What happened

Shares of semiconductor maker Intel (INTC 0.64%) were falling this morning after the company reported its first-quarter results. Although Intel beat analysts' consensus estimates for both revenue and earnings, investors were disappointed with its second-quarter guidance.

The tech stock was down by 6% as of 10:59 a.m. ET.

So what

Intel's non-GAAP earnings per share of $0.87 easily beat Wall Street's consensus estimate of $0.80 per share. While the company exceeded Wall Street's earnings expectation, its non-GAAP earnings were actually down 35% from the year-ago quarter.

A semiconductor on a motherboard.

Image source: Getty Images.

In addition to beating analysts' bottom-line estimate, Intel's revenue of $18.4 billion -- down 7% from the year-ago quarter -- also outpaced the consensus estimate of $18.3 billion.

Intel CFO David Zinsner said in a press release that "Intel delivered strong first-quarter financial results, and we are reaffirming our full-year revenue guidance."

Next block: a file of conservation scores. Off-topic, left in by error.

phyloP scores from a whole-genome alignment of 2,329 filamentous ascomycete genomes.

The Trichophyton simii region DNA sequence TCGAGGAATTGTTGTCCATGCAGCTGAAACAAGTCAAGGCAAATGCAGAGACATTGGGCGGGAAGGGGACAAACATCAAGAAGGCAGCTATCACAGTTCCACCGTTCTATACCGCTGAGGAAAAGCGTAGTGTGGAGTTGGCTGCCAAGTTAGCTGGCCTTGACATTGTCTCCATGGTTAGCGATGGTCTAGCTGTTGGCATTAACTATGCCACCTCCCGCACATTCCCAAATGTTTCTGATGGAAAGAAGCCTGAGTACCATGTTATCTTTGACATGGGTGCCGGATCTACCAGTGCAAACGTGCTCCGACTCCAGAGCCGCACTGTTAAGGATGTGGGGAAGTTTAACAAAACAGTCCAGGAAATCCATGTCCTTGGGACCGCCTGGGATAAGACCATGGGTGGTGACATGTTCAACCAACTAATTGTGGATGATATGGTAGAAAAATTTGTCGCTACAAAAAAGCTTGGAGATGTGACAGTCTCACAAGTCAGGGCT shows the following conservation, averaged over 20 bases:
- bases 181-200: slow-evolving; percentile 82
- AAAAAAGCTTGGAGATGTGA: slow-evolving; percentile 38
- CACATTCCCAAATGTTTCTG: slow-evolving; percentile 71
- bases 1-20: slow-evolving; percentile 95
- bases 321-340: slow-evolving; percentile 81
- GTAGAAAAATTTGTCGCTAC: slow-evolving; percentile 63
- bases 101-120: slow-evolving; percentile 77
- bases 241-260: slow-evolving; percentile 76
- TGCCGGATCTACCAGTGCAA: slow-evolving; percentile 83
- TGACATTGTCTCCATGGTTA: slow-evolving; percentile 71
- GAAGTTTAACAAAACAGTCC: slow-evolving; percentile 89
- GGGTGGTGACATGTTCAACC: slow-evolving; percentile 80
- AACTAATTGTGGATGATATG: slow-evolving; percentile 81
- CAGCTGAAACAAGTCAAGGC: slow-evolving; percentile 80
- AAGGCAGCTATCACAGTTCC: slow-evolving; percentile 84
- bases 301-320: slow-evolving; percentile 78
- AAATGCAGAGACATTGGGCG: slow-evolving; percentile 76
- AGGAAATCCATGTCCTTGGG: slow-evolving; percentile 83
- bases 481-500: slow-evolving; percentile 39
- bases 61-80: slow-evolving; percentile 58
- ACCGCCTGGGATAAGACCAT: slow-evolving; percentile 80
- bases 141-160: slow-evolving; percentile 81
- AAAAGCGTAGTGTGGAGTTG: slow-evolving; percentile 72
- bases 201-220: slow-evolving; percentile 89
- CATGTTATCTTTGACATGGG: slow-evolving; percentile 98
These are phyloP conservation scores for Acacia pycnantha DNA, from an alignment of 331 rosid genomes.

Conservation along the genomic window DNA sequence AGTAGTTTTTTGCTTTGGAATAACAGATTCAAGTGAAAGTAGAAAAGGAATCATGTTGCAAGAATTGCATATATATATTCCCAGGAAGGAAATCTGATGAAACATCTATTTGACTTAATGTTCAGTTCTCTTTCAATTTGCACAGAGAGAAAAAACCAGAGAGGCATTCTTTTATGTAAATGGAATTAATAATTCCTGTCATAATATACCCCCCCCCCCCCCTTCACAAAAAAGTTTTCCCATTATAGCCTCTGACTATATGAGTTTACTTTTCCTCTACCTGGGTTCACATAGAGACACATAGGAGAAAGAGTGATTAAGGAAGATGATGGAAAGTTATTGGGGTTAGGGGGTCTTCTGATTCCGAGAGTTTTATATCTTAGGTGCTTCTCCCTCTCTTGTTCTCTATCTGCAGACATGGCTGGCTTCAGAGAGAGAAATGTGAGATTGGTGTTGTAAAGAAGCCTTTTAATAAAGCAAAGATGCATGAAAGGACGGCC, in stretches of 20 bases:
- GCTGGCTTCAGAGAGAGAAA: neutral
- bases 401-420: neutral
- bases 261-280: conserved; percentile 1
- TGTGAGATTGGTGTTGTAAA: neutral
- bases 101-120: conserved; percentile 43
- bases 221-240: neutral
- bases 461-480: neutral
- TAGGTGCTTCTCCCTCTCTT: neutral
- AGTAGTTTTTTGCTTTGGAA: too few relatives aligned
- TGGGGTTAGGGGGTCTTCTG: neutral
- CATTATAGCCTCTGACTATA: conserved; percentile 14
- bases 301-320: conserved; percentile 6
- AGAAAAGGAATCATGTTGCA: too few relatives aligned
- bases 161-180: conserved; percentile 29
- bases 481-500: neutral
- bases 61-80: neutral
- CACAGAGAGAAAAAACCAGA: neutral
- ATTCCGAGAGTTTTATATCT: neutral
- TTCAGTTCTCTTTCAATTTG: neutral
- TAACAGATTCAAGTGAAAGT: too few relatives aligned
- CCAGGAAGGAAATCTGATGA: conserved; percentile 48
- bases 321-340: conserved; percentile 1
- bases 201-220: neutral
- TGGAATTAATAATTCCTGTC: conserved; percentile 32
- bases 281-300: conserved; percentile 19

But while the company reaffirmed its full-year sales guidance, it issued guidance for the second quarter that was below Wall Street's expectations. Intel's management said that non-GAAP earnings per share will be $0.70 in the second quarter, below the consensus average of $0.83.

Additionally, Intel said its revenue will be $18 billion in the second quarter, lower than Wall Street's expectation of $18.3 billion for the period.

Now what

It's not all that surprising that investors are a bit disappointed with Intel's results today. Beating top- and bottom-line estimates is great, but the company's earnings and revenue both declined from the year-ago quarter, and guidance for the second quarter was below expectations.

Additionally, management's comments about the chip industry didn't exactly boost investor confidence. Intel CEO Pat Gelsinger said on the company's earnings call, "The chip shortage costs the U.S. economy $240 billion last year and we expect the industry will continue to see challenges until at least 2024 in areas like foundry capacity and tool availability."

While Gelsinger added that Intel is in a good position to handle the challenges, investors don't appear to be as optimistic.